Posted by on Dec 6, 2012 in Google +, Social Media Marketing |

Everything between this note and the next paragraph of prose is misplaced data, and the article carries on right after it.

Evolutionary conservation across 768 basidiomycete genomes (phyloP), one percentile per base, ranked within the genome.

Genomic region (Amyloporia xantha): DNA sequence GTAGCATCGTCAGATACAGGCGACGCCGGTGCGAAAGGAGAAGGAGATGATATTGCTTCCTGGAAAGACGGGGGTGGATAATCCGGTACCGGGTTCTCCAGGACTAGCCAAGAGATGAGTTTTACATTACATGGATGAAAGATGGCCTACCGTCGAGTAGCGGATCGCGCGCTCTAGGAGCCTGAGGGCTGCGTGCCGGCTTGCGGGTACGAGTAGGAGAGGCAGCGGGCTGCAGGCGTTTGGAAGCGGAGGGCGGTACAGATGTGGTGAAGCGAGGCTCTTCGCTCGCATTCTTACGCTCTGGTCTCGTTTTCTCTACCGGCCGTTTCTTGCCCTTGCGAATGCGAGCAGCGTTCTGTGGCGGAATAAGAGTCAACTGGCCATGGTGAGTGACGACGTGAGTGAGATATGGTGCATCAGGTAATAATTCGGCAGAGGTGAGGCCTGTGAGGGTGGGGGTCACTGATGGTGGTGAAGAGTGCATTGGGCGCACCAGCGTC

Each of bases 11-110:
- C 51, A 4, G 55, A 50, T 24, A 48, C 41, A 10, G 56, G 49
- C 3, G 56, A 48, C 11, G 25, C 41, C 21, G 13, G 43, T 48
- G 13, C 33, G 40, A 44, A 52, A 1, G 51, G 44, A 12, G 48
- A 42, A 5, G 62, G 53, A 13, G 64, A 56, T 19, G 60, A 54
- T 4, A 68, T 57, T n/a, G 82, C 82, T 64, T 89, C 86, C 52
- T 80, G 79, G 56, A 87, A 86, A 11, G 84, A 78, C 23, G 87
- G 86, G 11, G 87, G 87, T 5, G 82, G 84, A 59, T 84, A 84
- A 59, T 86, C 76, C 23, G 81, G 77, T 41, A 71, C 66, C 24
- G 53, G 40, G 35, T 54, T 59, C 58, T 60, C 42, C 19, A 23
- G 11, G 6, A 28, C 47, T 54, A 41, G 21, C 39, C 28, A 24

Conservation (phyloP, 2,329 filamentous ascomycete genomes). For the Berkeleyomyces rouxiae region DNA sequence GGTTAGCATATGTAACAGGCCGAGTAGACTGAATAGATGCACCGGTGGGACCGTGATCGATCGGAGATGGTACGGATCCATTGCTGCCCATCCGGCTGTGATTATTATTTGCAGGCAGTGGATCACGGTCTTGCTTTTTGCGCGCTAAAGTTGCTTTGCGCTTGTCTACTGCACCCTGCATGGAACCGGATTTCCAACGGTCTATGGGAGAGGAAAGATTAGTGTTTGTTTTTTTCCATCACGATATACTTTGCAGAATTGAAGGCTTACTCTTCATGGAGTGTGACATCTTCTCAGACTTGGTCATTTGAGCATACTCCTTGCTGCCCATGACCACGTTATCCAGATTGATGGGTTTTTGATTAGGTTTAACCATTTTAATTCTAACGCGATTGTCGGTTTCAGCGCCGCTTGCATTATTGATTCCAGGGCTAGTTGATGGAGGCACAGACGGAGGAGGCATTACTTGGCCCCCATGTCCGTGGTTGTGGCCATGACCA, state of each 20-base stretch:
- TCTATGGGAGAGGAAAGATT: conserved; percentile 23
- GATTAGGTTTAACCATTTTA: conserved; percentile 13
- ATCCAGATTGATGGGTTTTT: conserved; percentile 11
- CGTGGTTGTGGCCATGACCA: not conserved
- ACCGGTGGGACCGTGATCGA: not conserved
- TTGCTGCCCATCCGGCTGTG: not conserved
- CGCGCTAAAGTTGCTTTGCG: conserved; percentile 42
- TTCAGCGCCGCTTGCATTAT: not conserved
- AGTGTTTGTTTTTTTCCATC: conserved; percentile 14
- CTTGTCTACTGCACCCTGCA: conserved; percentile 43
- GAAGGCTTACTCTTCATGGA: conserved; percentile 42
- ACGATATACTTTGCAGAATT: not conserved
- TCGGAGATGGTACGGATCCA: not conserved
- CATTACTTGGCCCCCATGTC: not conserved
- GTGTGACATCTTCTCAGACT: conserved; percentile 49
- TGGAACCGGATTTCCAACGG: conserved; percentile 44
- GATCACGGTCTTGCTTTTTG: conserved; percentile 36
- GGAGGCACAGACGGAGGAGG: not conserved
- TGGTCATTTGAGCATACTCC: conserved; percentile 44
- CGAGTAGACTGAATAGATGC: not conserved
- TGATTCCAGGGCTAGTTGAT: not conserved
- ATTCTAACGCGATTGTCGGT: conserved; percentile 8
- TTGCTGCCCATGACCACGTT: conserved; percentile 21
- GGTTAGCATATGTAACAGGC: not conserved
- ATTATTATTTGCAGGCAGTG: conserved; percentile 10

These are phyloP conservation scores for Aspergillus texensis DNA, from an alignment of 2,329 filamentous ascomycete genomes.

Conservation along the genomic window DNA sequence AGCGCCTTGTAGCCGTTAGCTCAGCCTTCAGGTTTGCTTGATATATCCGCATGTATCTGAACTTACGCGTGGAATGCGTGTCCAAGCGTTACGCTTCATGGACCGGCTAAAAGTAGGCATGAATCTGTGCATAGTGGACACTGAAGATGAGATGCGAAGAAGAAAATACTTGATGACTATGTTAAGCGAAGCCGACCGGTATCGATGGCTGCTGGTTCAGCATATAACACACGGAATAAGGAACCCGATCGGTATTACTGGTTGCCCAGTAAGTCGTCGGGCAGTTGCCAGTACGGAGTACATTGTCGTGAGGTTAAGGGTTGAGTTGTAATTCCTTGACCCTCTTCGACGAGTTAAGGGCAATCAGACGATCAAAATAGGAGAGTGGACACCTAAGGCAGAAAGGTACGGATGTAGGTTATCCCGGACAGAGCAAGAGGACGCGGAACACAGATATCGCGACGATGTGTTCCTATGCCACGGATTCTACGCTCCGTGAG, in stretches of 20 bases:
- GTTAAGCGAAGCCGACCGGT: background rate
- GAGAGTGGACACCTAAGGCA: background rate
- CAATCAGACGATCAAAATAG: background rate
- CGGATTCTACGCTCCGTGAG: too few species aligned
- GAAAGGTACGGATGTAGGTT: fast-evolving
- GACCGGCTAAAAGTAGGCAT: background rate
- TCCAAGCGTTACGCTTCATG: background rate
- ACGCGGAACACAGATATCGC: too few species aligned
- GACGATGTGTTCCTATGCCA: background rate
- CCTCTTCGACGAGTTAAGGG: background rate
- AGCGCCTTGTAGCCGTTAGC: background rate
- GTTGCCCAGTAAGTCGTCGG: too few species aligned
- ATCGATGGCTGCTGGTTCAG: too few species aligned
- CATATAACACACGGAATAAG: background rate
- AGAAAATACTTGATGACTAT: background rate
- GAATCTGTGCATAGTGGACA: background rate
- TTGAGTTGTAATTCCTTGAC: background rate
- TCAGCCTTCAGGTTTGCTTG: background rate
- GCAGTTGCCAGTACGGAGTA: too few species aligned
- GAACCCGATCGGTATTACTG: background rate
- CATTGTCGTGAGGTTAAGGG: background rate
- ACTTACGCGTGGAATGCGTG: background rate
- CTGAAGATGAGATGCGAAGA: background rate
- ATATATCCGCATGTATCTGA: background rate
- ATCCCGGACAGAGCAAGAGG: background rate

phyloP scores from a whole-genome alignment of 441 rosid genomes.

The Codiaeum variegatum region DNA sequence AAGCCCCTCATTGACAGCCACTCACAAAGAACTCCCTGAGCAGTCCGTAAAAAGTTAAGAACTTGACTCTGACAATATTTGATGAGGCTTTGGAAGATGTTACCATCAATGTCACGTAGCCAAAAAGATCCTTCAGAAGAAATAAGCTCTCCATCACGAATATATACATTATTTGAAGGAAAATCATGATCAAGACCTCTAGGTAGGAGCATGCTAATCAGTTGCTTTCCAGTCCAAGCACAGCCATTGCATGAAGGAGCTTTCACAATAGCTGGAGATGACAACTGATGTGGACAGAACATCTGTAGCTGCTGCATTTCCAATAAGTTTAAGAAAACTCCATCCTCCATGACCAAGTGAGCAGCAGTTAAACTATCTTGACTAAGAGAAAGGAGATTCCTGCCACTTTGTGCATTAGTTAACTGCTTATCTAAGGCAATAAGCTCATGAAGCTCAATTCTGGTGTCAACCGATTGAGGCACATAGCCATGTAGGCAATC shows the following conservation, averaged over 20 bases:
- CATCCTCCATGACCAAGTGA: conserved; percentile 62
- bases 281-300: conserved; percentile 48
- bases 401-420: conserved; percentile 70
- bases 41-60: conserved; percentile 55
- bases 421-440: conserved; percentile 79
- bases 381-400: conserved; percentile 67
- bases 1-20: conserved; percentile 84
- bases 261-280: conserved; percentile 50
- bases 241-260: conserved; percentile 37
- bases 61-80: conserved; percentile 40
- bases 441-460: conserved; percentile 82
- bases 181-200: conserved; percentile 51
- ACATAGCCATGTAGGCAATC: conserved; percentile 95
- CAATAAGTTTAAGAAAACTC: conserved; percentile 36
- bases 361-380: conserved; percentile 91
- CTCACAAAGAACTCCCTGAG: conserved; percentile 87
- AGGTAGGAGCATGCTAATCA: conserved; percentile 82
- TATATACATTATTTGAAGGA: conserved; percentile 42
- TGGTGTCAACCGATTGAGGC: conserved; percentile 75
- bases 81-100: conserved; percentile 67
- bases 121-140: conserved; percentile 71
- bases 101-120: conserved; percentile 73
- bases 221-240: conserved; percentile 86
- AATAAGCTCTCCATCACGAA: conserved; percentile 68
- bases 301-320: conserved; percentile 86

Today we have a guest blog from Emily Roberts. Emily is based in the UK and operates within Finance, but is also a tech writer and has written a blog fro WSI OMS on Google+ ranking and site promotion – Francois Muscat Why Google+ ranking is important for your site promotion   In order to get good ranking for your website on search engine result pages, it is important that Google crawls and indexes your website accurately. As Google+ is a part of webmaster Google, which has launched its own social networking site there must me advantages to having your business on Google+. Source: Authorship is given to the user for writing content on respective social media sites. A Google profile can be created by the author by adding all the details and a profile picture at the end of the post (Author Bio). Your profile can then be linked to your Google+ account.  Content the King: If you are writing good content, promote it on Google+ so that other users can see your profile, +1, share and give recommendations. This can also increase your site traffic, which in turn increases the ratings. If your readers like what you write they may add you in their circles. Recommendation: If you are recommended, it is because people like and would like to share your content. That will surely help your ranking in search results. When a +1 button is used many times on your site, it increases search results. The latest+1 button from Google is an additional feature. See that the installation is done on your home page and other individual pages, such as on your blog. Google offers the code for various sized buttons. Complete profile page: Google prioritises different areas of the user’s profile as it determines the effects of search engine results. See that your profile is at 100% complete. Online reviews: Reviews always play a crucial role. Here, the ranking algorithms is important. Encourage clients to rate your business on Google+ or on Google Places if you are registered on Google Places Google+ thinks about people, the more you use it, the more you are benefitted. Why not get started on Google+? About the Guest Author:  Emily Roberts is a tech writer from UK.  She is into Finance, focusing on  ppi claims . Follow her on...